Intercropping—evaluating the advantages to broadacre systems
journal contributionposted on 13.08.2021, 01:58 by U Khanal, KJ Stott, Roger ArmstrongRoger Armstrong, JG Nuttall, F Henry, BP Christy, M Mitchell, PA Riffkin, AJ Wallace, M McCaskill, T Thayalakumaran, GJ O’leary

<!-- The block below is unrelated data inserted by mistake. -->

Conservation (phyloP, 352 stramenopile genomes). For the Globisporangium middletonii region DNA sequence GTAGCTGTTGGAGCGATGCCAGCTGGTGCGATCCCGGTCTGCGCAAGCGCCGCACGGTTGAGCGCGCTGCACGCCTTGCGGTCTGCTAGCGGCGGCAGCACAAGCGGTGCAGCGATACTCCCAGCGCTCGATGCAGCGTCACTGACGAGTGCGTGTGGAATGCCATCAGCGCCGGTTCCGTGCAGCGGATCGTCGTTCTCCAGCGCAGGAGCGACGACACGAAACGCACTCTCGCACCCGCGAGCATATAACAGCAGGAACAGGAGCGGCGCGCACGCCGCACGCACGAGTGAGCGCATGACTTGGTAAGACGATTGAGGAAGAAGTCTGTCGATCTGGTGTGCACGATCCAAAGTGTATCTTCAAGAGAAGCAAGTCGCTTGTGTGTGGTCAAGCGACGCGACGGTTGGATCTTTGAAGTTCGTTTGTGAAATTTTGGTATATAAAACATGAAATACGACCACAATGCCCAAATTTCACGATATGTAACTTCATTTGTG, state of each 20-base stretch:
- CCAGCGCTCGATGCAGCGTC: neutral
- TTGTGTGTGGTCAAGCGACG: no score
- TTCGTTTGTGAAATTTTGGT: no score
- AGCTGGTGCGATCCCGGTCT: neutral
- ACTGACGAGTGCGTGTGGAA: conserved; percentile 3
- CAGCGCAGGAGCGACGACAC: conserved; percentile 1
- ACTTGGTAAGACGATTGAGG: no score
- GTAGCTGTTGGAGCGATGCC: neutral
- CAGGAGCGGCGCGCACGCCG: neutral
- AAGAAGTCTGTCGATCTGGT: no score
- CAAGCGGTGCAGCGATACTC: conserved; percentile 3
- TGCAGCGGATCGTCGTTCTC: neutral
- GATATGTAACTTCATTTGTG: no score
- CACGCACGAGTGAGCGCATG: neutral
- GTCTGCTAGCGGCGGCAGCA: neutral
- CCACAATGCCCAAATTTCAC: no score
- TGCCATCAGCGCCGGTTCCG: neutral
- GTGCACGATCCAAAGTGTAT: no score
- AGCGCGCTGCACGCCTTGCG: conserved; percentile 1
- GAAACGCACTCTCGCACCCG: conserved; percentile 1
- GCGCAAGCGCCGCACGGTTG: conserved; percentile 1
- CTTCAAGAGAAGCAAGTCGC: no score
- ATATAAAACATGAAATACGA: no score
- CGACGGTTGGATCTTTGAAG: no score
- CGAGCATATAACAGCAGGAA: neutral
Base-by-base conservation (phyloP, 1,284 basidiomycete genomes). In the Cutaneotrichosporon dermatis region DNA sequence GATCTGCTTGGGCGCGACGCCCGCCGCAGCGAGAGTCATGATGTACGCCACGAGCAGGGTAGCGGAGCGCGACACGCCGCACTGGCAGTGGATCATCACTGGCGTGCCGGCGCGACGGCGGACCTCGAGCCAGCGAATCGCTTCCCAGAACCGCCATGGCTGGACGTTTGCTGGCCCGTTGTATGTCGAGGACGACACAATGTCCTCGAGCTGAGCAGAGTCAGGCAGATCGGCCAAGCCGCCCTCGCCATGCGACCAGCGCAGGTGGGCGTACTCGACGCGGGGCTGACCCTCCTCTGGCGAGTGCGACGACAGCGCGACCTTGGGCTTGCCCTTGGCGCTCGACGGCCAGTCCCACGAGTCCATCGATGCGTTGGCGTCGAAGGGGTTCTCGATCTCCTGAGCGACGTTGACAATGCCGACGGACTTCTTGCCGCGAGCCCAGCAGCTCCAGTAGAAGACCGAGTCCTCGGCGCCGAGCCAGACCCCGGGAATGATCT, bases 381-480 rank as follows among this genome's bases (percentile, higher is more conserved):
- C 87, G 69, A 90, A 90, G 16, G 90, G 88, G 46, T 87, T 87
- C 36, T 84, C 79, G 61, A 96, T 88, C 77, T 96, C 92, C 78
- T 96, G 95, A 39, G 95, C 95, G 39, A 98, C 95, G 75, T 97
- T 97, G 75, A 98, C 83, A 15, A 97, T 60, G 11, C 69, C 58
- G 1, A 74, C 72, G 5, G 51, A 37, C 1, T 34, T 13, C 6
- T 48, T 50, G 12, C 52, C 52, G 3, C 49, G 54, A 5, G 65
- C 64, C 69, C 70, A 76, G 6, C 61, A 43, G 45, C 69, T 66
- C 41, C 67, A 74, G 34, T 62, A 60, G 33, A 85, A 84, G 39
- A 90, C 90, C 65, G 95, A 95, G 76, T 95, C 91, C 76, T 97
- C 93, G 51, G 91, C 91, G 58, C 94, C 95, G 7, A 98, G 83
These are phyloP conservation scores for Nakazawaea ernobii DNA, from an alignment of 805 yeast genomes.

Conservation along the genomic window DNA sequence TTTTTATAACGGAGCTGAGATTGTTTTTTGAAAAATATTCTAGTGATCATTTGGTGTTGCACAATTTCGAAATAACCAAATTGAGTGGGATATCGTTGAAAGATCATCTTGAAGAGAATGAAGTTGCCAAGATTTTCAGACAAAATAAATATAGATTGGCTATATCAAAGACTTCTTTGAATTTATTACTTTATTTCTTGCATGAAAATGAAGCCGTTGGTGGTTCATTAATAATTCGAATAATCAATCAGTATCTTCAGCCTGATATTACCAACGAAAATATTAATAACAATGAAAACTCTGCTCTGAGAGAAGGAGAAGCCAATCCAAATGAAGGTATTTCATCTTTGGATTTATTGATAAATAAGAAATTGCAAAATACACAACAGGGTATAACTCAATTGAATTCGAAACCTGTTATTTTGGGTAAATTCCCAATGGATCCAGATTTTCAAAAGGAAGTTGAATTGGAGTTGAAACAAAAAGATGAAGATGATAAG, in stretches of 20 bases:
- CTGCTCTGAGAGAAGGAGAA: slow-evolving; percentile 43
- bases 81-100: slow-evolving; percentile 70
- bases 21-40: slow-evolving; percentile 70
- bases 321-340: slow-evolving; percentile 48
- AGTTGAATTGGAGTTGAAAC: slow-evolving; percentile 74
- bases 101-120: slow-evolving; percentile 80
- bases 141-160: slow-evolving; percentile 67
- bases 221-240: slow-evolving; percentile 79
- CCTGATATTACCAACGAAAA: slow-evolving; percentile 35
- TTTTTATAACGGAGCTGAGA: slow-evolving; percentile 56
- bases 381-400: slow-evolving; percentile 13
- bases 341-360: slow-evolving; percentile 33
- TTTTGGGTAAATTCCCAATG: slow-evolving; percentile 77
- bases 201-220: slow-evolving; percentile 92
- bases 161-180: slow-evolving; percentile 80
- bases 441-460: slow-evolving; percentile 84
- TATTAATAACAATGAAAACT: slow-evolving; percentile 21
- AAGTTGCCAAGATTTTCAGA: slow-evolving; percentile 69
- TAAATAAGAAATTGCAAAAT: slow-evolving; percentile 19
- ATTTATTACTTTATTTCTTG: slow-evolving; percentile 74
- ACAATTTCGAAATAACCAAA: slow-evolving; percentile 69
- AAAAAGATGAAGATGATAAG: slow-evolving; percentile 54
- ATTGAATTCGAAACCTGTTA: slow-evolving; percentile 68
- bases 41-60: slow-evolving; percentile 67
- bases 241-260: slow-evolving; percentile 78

Intercropping is considered by its advocates to be a sustainable, environmentally sound, and economically advantageous cropping system. Intercropping systems are complex, with nonuniform competition between the component species within the cropping cycle, typically leading to unequal relative yields making evaluation difficult. This paper is a review of the main existing metrics used in the scientific literature to assess intercropping systems. Their strengths and limitations are discussed. Robust metrics for characterising intercropping systems are proposed. A major limitation is that current metrics assume the same management level between intercropping and monocropping systems and do not consider differences in costs of production. Another drawback is that they assume the component crops in the mixture are of equal value. Moreover, in employing metrics, many studies have considered direct and private costs and benefits only, ignoring indirect and social costs and benefits of intercropping systems per se. Furthermore, production risk and growers’ risk preferences were often overlooked. In evaluating intercropping advantage using data from field trials, four metrics are recommended that collectively take into account all important differences in private costs and benefits between intercropping and monocropping systems, specifically the Land Equivalent Ratio, Yield Ratio, Value Ratio and Net Gross Margin.